FTSE 100 CEOs ‘Drawn Mainly from Finance’

The majority of chief executive officers (CEOs) heading the UK’s FTSE 100 companies have finance backgrounds, according to a survey by accountancy and finance recruitment firm Robert Half.

However, knowledge of finance rather than specialist experience in the finance function is seen as more important. Only one in 10 of the CEOs in this group were promoted directly from a finance role.

The survey shows a steady increase in the influence of finance in the years since the 2008 financial crisis, when the proportion of FTSE100 CEOs with finance backgrounds was 31%. The percentage quickly jumped to over 50%, except last year when it dipped to 49%.

“The risk and regulation agenda is driving demand for those with finance skills who can oversee all operational reporting groups within a business,” said Phil Sheridan, UK managing director of Robert Half.

“We anticipate that this demand will carry on for the foreseeable future, which means that finance continues to be a great career path for those looking to climb to the very top of the career ladder.”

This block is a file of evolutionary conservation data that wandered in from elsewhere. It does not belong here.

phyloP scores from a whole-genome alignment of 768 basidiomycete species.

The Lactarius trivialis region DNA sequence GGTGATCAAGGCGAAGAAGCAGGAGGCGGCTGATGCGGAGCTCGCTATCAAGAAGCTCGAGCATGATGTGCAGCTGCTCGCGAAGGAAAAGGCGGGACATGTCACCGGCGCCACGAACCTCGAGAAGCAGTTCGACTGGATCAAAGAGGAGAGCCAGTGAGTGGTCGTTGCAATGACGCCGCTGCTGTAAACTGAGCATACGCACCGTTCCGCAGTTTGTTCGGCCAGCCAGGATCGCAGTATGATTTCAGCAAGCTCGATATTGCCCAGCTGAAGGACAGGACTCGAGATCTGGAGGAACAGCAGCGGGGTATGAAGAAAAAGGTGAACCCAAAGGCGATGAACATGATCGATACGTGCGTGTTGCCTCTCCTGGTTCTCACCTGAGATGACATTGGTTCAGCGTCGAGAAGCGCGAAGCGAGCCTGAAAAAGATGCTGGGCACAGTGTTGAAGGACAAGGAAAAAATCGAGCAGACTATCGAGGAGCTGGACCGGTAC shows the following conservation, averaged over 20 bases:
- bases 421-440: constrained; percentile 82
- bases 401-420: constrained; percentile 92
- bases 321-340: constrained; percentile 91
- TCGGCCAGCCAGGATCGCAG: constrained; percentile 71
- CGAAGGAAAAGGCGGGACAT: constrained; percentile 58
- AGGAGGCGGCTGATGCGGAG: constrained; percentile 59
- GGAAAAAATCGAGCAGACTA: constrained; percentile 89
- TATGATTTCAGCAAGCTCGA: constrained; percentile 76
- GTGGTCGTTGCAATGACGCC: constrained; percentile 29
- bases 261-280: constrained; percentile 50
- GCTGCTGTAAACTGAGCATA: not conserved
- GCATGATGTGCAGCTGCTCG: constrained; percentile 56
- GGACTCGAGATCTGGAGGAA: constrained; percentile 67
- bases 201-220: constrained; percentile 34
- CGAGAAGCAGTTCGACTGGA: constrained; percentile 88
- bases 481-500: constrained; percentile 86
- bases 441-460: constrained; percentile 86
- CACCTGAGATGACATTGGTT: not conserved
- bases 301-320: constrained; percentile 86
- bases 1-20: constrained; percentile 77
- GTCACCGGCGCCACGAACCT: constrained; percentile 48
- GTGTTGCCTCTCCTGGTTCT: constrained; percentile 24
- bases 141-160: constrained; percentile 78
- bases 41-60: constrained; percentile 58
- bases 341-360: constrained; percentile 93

The 2013 survey, conducted in March, shows 52% of current FTSE 100 CEOs have an accountancy or financial management background. A distant second, with 21%, are CEOs with a background in engineering or natural resources. While IT accounts for a major proportion of a company’s budget, only 4% of CEOs in the FTSE100 come from a technology background.

These results do not indicate that working in the finance function leads to the CEO’s office. In the data, only 12% of the CEOs surveyed had directly moved from a previous finance role in the same company. It is likely that the majority of CEOs, while having a finance background, owe their career development to other business functions.

The research shows that there are just three female chief executives in the FTSE 100 index. The percentage of women joining boards generally has declined slightly to 17.3% from 17.4% previously.

According to Sheridan: “The diversity mix is beginning to change but perhaps not quickly enough. Great talent can be found and nurtured across the gender, background and age spectrum, and companies should review their succession planning and recruitment strategies to ensure they can leverage the range of talent available.”


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